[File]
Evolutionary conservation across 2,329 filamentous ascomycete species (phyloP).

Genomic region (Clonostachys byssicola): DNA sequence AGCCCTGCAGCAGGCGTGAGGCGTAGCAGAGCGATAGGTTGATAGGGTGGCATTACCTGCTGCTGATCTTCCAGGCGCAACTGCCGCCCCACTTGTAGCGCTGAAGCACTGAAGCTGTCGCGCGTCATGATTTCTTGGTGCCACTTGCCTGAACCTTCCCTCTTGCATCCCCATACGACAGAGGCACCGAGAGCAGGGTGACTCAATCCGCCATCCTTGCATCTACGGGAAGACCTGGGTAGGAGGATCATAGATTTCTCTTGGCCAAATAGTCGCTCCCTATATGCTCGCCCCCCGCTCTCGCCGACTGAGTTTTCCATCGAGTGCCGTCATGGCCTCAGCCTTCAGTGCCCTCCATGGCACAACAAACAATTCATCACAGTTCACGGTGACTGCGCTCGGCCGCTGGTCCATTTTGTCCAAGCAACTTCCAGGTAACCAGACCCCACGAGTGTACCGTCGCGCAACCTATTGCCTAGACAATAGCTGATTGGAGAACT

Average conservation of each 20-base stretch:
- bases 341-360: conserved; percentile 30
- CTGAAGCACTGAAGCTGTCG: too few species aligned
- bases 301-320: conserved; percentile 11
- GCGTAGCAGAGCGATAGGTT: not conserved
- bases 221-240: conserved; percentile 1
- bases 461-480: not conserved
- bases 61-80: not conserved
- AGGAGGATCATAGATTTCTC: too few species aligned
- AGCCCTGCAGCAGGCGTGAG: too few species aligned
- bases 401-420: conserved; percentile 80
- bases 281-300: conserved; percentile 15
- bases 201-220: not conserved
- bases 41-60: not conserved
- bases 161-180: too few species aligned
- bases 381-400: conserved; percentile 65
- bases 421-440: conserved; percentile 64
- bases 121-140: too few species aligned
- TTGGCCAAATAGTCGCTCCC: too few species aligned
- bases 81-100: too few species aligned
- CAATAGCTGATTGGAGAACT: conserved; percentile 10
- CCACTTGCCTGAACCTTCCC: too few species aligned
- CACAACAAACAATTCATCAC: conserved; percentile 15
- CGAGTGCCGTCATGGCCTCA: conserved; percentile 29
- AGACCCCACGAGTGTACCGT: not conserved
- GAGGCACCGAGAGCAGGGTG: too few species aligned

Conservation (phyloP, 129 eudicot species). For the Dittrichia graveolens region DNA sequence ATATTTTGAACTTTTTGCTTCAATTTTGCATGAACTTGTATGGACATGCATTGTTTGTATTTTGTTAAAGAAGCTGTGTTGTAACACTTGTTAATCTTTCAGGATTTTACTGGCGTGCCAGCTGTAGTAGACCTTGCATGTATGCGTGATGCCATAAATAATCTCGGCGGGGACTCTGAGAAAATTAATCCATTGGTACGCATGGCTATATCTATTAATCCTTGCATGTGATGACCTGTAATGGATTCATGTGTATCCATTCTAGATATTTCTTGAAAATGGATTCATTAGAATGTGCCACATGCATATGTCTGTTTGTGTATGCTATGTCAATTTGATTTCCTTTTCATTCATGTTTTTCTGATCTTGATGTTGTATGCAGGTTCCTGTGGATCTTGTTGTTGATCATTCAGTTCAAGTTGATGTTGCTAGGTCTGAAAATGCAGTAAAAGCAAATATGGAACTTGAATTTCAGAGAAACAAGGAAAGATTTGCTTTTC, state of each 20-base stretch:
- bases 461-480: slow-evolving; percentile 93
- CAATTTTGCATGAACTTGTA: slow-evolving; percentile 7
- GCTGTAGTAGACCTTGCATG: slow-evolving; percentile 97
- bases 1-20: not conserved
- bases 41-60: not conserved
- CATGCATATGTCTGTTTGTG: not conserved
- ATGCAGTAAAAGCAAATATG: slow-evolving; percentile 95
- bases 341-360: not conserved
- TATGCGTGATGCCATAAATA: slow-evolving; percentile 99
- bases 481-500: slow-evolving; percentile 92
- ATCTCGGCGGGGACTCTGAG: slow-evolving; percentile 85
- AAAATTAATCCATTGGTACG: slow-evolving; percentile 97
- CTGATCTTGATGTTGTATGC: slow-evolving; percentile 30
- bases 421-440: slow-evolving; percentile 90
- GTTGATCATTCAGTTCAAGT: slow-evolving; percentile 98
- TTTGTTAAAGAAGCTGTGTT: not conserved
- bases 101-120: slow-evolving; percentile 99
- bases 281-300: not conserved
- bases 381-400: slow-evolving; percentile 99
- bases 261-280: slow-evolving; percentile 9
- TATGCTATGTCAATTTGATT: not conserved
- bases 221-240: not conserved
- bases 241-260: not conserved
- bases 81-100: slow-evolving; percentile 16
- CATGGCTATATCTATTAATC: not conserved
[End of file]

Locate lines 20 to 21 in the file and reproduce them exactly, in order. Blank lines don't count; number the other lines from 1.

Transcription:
- bases 121-140: too few species aligned
- TTGGCCAAATAGTCGCTCCC: too few species aligned